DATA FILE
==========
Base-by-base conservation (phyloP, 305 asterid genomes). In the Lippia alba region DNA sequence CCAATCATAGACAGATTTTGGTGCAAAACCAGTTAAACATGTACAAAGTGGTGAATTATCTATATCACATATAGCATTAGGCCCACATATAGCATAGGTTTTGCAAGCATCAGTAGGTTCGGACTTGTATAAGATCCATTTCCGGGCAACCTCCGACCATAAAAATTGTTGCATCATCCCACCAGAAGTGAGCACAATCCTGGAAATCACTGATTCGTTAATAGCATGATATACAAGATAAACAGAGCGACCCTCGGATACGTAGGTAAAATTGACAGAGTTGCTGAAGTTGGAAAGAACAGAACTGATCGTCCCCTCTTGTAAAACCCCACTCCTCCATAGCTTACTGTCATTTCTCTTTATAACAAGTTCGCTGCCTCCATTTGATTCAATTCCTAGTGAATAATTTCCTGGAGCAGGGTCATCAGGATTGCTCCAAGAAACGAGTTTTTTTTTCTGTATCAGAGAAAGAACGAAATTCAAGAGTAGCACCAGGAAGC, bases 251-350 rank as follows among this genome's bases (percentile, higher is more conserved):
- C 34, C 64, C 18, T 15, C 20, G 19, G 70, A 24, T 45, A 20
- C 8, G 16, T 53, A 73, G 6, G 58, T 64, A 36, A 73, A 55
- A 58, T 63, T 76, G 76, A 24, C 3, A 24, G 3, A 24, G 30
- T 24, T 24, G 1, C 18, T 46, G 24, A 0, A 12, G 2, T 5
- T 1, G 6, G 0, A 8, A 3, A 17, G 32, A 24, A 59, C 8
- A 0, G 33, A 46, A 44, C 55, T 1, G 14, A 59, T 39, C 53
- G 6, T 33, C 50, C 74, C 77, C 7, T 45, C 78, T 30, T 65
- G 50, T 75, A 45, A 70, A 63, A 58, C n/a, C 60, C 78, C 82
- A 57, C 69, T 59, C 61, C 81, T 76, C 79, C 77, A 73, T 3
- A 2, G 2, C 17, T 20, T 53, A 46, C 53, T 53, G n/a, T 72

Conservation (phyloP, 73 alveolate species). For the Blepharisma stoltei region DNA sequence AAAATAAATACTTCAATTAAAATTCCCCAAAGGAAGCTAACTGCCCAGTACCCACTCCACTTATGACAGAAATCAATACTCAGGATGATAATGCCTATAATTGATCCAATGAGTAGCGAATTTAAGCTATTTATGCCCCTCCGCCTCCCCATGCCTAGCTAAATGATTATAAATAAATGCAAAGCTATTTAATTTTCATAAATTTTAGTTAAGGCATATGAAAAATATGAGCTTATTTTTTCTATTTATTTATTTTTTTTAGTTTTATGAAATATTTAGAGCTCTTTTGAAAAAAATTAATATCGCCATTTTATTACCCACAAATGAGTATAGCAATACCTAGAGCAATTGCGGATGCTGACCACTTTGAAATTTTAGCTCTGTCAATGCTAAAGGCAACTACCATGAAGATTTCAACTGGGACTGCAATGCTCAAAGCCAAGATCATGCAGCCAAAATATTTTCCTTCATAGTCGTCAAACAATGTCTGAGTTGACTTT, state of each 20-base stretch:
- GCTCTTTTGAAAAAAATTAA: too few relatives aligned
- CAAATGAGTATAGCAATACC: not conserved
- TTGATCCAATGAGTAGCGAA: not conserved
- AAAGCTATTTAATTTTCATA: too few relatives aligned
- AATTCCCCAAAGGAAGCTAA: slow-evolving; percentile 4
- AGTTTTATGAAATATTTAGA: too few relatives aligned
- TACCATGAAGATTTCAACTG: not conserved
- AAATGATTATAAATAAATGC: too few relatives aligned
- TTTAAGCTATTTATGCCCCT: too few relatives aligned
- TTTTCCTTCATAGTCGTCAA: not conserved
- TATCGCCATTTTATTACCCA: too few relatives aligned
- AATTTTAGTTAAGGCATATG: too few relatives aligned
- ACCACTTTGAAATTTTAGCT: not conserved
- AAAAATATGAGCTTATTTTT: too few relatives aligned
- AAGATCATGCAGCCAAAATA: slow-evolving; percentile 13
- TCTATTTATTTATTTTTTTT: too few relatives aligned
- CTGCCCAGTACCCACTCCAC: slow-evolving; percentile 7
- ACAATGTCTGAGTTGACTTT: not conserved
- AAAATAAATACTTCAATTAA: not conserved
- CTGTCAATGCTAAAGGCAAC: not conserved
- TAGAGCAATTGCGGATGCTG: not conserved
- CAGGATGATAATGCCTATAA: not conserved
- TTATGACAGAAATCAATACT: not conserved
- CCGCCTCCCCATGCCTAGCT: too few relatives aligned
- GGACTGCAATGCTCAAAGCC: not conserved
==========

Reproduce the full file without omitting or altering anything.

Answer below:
Base-by-base conservation (phyloP, 305 asterid genomes). In the Lippia alba region DNA sequence CCAATCATAGACAGATTTTGGTGCAAAACCAGTTAAACATGTACAAAGTGGTGAATTATCTATATCACATATAGCATTAGGCCCACATATAGCATAGGTTTTGCAAGCATCAGTAGGTTCGGACTTGTATAAGATCCATTTCCGGGCAACCTCCGACCATAAAAATTGTTGCATCATCCCACCAGAAGTGAGCACAATCCTGGAAATCACTGATTCGTTAATAGCATGATATACAAGATAAACAGAGCGACCCTCGGATACGTAGGTAAAATTGACAGAGTTGCTGAAGTTGGAAAGAACAGAACTGATCGTCCCCTCTTGTAAAACCCCACTCCTCCATAGCTTACTGTCATTTCTCTTTATAACAAGTTCGCTGCCTCCATTTGATTCAATTCCTAGTGAATAATTTCCTGGAGCAGGGTCATCAGGATTGCTCCAAGAAACGAGTTTTTTTTTCTGTATCAGAGAAAGAACGAAATTCAAGAGTAGCACCAGGAAGC, bases 251-350 rank as follows among this genome's bases (percentile, higher is more conserved):
- C 34, C 64, C 18, T 15, C 20, G 19, G 70, A 24, T 45, A 20
- C 8, G 16, T 53, A 73, G 6, G 58, T 64, A 36, A 73, A 55
- A 58, T 63, T 76, G 76, A 24, C 3, A 24, G 3, A 24, G 30
- T 24, T 24, G 1, C 18, T 46, G 24, A 0, A 12, G 2, T 5
- T 1, G 6, G 0, A 8, A 3, A 17, G 32, A 24, A 59, C 8
- A 0, G 33, A 46, A 44, C 55, T 1, G 14, A 59, T 39, C 53
- G 6, T 33, C 50, C 74, C 77, C 7, T 45, C 78, T 30, T 65
- G 50, T 75, A 45, A 70, A 63, A 58, C n/a, C 60, C 78, C 82
- A 57, C 69, T 59, C 61, C 81, T 76, C 79, C 77, A 73, T 3
- A 2, G 2, C 17, T 20, T 53, A 46, C 53, T 53, G n/a, T 72

Conservation (phyloP, 73 alveolate species). For the Blepharisma stoltei region DNA sequence AAAATAAATACTTCAATTAAAATTCCCCAAAGGAAGCTAACTGCCCAGTACCCACTCCACTTATGACAGAAATCAATACTCAGGATGATAATGCCTATAATTGATCCAATGAGTAGCGAATTTAAGCTATTTATGCCCCTCCGCCTCCCCATGCCTAGCTAAATGATTATAAATAAATGCAAAGCTATTTAATTTTCATAAATTTTAGTTAAGGCATATGAAAAATATGAGCTTATTTTTTCTATTTATTTATTTTTTTTAGTTTTATGAAATATTTAGAGCTCTTTTGAAAAAAATTAATATCGCCATTTTATTACCCACAAATGAGTATAGCAATACCTAGAGCAATTGCGGATGCTGACCACTTTGAAATTTTAGCTCTGTCAATGCTAAAGGCAACTACCATGAAGATTTCAACTGGGACTGCAATGCTCAAAGCCAAGATCATGCAGCCAAAATATTTTCCTTCATAGTCGTCAAACAATGTCTGAGTTGACTTT, state of each 20-base stretch:
- GCTCTTTTGAAAAAAATTAA: too few relatives aligned
- CAAATGAGTATAGCAATACC: not conserved
- TTGATCCAATGAGTAGCGAA: not conserved
- AAAGCTATTTAATTTTCATA: too few relatives aligned
- AATTCCCCAAAGGAAGCTAA: slow-evolving; percentile 4
- AGTTTTATGAAATATTTAGA: too few relatives aligned
- TACCATGAAGATTTCAACTG: not conserved
- AAATGATTATAAATAAATGC: too few relatives aligned
- TTTAAGCTATTTATGCCCCT: too few relatives aligned
- TTTTCCTTCATAGTCGTCAA: not conserved
- TATCGCCATTTTATTACCCA: too few relatives aligned
- AATTTTAGTTAAGGCATATG: too few relatives aligned
- ACCACTTTGAAATTTTAGCT: not conserved
- AAAAATATGAGCTTATTTTT: too few relatives aligned
- AAGATCATGCAGCCAAAATA: slow-evolving; percentile 13
- TCTATTTATTTATTTTTTTT: too few relatives aligned
- CTGCCCAGTACCCACTCCAC: slow-evolving; percentile 7
- ACAATGTCTGAGTTGACTTT: not conserved
- AAAATAAATACTTCAATTAA: not conserved
- CTGTCAATGCTAAAGGCAAC: not conserved
- TAGAGCAATTGCGGATGCTG: not conserved
- CAGGATGATAATGCCTATAA: not conserved
- TTATGACAGAAATCAATACT: not conserved
- CCGCCTCCCCATGCCTAGCT: too few relatives aligned
- GGACTGCAATGCTCAAAGCC: not conserved